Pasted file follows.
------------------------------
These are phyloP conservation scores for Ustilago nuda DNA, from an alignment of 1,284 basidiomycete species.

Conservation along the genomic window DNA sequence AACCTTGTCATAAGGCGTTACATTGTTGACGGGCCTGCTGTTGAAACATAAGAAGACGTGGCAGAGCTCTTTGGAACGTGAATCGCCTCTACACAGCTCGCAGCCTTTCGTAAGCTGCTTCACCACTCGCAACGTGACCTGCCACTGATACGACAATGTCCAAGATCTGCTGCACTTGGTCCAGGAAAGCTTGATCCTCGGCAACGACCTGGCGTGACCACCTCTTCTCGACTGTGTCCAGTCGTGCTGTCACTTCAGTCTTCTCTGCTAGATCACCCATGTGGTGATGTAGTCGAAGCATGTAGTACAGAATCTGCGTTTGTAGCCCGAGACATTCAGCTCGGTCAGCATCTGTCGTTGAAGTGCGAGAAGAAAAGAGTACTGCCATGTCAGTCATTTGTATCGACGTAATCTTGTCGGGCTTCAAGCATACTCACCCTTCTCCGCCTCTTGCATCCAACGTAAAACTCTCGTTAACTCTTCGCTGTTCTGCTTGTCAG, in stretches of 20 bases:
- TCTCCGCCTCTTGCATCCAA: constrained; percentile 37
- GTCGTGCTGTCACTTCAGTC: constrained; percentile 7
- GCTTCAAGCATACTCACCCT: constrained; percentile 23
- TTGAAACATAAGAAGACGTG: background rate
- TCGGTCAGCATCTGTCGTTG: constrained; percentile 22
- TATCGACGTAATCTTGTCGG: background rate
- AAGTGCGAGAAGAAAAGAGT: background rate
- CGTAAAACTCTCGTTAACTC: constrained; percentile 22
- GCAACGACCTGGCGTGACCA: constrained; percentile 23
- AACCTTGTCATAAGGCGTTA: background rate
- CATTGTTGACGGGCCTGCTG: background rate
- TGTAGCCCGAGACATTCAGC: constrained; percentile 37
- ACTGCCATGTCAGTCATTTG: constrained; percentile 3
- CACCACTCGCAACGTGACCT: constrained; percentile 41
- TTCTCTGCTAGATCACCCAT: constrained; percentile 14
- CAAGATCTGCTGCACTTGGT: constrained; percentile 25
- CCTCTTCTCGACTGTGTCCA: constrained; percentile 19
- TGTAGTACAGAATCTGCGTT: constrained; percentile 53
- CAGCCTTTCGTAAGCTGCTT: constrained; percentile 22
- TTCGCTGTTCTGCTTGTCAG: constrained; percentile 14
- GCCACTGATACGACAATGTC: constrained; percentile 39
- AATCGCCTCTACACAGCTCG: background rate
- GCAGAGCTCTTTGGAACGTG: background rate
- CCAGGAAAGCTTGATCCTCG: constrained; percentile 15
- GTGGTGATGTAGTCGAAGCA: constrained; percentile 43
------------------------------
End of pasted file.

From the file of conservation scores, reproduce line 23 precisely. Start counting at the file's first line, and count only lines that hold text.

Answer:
- GCCACTGATACGACAATGTC: constrained; percentile 39